New Year New You


New Year New You

Screening, Goal Setting, Programming, Periodization

Through January we are going to have a look at some positive actions you can take to make version 2018 the best yet.

Have a body screen

Do you know how your body moves? Many factors can have impact on your body and how it’s able to move possibly creating modified postures and inefficient movement patterns 11. The effect of these can be discomfort, pain and potentially injury in the worst case 7.

Postural assessments and movement screens can identify these modifications 7,15. This process requires observation of static standing and several movements depending on the system undertaken by the professional 7,11,13,14. These screens have been found to assist in the prediction of injury, e.g. if adverse posture and/or movement is seen, that can be predispose the individual to injury in sports or physical activity 3,4,8,10. A little disclaimer however, whilst assessments have been shown to assist in the prediction of injury, injuries can still occur even if the assessment show very little.

You’ve been screened and been told several ‘movements/muscles/joints’ are ‘tight/weak/inactive/restricted’. So what? The next step is to address the issues that have arisen through an effective exercise program 7,15. After a period of following the exercise program (say 6-8 weeks) a repeat of the postural assessment and movement screen should be performed to see its effect on the body 9. It should be noted there is no one size fits all perfect posture. Every individual has slightly different bone sizes and attachment points and so moves slightly differently. However, there are more efficient postures and movement patterns that can be related to all.

Set SMART Goals

You’ve meet a coach who has screened your posture and movement, they’ve explained what it means, but where do you go next? It’s time now to set some SMART goals. You may have approached a coach because you already have a specific goal in mind. Or you may have a generic ideally of being fitter and healthier that needs refining.

Setting a goal will increase your chances of achieving what you want. The SMART acronym is business model that has been applied to sport with great success 9.

Specific- specify what the goal is, for example to run 5k, shed one clothing size, lift your bodyweight in a squat.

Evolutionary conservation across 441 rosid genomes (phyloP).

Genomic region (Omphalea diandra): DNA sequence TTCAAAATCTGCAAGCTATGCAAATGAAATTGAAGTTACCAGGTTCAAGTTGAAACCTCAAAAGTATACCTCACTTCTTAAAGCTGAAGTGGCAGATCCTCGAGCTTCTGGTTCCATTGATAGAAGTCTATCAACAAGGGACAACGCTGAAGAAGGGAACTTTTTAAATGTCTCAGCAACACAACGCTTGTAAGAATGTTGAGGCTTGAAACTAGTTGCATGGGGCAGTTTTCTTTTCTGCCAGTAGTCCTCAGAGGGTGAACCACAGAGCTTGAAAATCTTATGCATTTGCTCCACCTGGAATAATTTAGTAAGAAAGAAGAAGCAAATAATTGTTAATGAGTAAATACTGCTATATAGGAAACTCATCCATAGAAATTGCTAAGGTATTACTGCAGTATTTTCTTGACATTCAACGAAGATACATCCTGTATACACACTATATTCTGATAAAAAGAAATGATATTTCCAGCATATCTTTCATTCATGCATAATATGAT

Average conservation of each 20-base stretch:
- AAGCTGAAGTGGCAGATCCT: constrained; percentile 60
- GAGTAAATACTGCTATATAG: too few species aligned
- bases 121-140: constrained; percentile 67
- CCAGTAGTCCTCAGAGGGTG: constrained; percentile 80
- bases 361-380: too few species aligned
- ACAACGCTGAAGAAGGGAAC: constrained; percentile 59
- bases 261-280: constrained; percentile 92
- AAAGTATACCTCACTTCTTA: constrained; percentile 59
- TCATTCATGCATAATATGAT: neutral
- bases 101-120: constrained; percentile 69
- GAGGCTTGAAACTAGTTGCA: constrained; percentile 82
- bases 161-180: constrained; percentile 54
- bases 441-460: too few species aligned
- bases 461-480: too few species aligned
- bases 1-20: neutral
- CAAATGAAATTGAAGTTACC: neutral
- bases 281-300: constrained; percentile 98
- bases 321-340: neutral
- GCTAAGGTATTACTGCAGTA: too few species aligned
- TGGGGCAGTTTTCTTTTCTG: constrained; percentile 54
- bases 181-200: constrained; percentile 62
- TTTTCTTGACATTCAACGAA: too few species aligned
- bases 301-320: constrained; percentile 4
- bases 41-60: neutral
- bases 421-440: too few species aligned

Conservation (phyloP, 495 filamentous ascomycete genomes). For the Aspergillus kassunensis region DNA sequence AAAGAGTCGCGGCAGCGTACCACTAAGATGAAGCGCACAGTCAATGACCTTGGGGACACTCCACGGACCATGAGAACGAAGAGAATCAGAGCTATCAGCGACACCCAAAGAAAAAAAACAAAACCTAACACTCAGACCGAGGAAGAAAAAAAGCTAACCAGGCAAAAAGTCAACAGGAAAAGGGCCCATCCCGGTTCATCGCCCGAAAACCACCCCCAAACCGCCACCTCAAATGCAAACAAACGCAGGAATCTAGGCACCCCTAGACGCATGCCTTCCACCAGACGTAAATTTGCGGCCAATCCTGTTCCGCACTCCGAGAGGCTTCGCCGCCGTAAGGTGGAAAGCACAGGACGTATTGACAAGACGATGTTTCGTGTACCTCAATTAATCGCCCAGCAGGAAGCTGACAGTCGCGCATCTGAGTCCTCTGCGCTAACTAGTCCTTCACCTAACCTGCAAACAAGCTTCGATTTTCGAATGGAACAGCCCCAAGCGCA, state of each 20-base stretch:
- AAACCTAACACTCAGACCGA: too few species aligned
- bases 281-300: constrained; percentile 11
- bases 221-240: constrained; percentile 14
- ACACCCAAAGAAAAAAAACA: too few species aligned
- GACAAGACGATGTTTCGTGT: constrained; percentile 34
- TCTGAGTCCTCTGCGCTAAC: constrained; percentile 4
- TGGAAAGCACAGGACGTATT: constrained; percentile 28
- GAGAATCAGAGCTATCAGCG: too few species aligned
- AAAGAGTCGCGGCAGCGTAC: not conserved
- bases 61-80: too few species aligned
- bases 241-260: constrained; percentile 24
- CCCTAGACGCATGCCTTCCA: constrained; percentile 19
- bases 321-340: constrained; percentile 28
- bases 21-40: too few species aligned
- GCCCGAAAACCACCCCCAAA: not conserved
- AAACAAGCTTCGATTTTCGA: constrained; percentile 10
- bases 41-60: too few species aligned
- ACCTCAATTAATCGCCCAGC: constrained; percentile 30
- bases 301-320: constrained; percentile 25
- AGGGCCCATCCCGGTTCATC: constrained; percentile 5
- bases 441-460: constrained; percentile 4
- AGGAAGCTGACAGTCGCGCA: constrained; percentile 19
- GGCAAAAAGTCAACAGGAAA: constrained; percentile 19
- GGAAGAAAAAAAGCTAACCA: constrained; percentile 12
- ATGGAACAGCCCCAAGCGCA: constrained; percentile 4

Measureable- the end goal must be measurable, for example 5k can, one clothing size and lifting weight can all be measured accurately. This gives an end to the process.

Actions- the process needed to reach that goal. Essentially the program needed to achieve your goal which may include lifestyle and nutrition modifications, and an exercise plan.

Realistic- taking into consideration your current ability the goal must be attainable with some element of challenge. Too hard or easy and motivation will drop off quickly.

Time- provide a time frame that is realistic to achieve your goal. This can include being realistic with time for the actions and the total timeframe for main goal.

The setting of a main goal (outcome goal) and the actions to achieve the goal (process goal) has been found to increase motivation and adherence to exercising 16. It is also important to share the goal with friends who will show support throughout the whole process 2.

End result is exercising consistently to achieve your goal being healthier and fitter in life. Next the pathway to achieving this goal needs to be planned.

Planning the exercise program

You’ve been screened and decided on a SMART goal, now it’s time to plan your exercise program. This is a process known as Periodization 1. There has been lots of mystery around periodization. In basic terms, it is breaking down a big goal into smaller goals (monthly) and then making those smaller goals into even smaller goals (weekly/daily).

Lets look at an example:

Each of the phases has a goal, in the example they are running based as that is the main goal. There would be sub goals in the strength. Each session can be planned in that phase aiming towards achieving the phase goal. This gives a clear recordable path to reaching the main goal 6.